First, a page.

Of course, there was never another man who offered her forty dollars to see her ankles, and certainly no man with wooden legs, and that perhaps that is the most important of the absent details in the end.

Eclipse reminder: break out your really nice cameras

Total Eclipse of the Moon

There’s going to be a total lunar eclipse Wednesday evening, (February 20th), which should turn the moon deep red as Earth’s shadow passes over it. Maximum eclipse will be at 10:26 PM EST and 7:26 PST. Besides North and South America, the eclipse will be from South America and most of North America (on Feb. 20) as well as Western Europe, Africa, and western Asia (on Feb. 21). Don’t miss this one, there won’t be another full eclipse until December 2010.

Anyone got a really good rooftop away from light?

the great vancouver escape

I think today contained my Most Awkward Moment of the Year. Not that we’re all that far in, but I don’t recall having one since April of last year, so I’m just going to run with it. It was very simple from an outside perspective. I stood on a doorstep brandishing a cake studded with sparklers and gold candles, lighting them one by one, preparing myself to sing when the door opened. Then, well, the wrong person answered the door, (the wind of which blew out all the candles but for one). Simple – “Happy Birthday to- Not you.” – but not, given all the things a stranger couldn’t know. Eyes anywhere else, my hopeless sentience briefly dropped away long enough to get me up the stairs, then came rushing back. Throat clogged, standing at heart attack and vine, I grasped for mundane things – removing shoes, trying to remember sterile conversation topics – and failed. Eventually I gave up, blew out the remaining candle, put the cake in the kitchen, and wandered the familiar flat like a missing cat, ending up sniffling alone in the den where I used to curl on the couch and pretend I felt safe.

All that and I still feel glad I went. I came home feeling warm with conversation, a canvas bag full of interesting books and a promise of new house-plants. This time, reminded, I will keep in touch.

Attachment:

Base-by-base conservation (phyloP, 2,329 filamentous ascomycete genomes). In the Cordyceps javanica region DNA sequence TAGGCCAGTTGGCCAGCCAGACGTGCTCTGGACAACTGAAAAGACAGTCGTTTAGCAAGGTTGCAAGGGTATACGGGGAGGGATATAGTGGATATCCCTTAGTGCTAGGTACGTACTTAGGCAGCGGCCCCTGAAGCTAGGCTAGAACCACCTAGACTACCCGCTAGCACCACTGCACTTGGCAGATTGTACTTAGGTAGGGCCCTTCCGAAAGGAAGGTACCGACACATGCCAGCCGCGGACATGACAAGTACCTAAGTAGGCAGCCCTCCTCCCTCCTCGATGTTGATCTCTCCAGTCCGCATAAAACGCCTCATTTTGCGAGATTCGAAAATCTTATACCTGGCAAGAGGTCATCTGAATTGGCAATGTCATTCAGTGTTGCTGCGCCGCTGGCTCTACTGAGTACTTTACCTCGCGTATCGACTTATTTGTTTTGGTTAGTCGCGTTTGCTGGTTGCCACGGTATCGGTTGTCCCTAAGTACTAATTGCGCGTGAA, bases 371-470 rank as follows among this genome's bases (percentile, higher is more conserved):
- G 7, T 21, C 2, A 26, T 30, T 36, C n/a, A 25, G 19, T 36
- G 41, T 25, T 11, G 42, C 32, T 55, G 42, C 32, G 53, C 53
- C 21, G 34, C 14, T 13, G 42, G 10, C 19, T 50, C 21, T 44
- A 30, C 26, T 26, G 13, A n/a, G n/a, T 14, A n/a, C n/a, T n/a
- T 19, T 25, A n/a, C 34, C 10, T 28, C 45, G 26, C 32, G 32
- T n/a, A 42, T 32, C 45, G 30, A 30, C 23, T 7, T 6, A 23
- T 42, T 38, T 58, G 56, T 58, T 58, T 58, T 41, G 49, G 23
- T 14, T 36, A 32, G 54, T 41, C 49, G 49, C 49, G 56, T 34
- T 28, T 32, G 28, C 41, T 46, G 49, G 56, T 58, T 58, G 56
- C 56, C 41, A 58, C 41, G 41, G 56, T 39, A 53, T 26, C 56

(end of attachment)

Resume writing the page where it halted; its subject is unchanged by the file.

Of course, that wasn’t the original plan at all. I was meant to work on the North Shore this evening. The idea was to go over, write copy, play web-dev, then simply spend the night, so I could get up and get at it again, but little events kept colliding until they created a sort of time-suck anti-matter, and then I was reminded I’m going to Afrika Bambaataa. Whoops. Guess I’ll just have to get up early.

Time to run off and dance.


A friend has just died from a congenital heart failure. He was going to be twenty seven in three weeks. There’s been another school shooting, a new Valentines massacre, murder suicide, not even the first one of the year. I was fired from the Dance Center today, the job I’ve held the longest in my life, while the grandmother of one of my friends has just been put in the hospital, they don’t think she’ll survive the week. It all feels a lot like the good guys aren’t winning the war, like the future doesn’t want to be better.

And yet..

I dream I hold you tightly while we sleep, your limbs tied to mine with fingers, our hips a perfect hiccough, the contraction of a verb, ankles crossed as if even our feet hold hands against the melting darkness, the gathering tomorrow that poses, threatens, over the bed like a crashing wave paused. Like jazz, we make it up as we go along, kissing at the speed of disaster, pushing our moaning mistakes until they became what we meant to do in the first place, all style, wet substance, and tangled, dramatic coherence.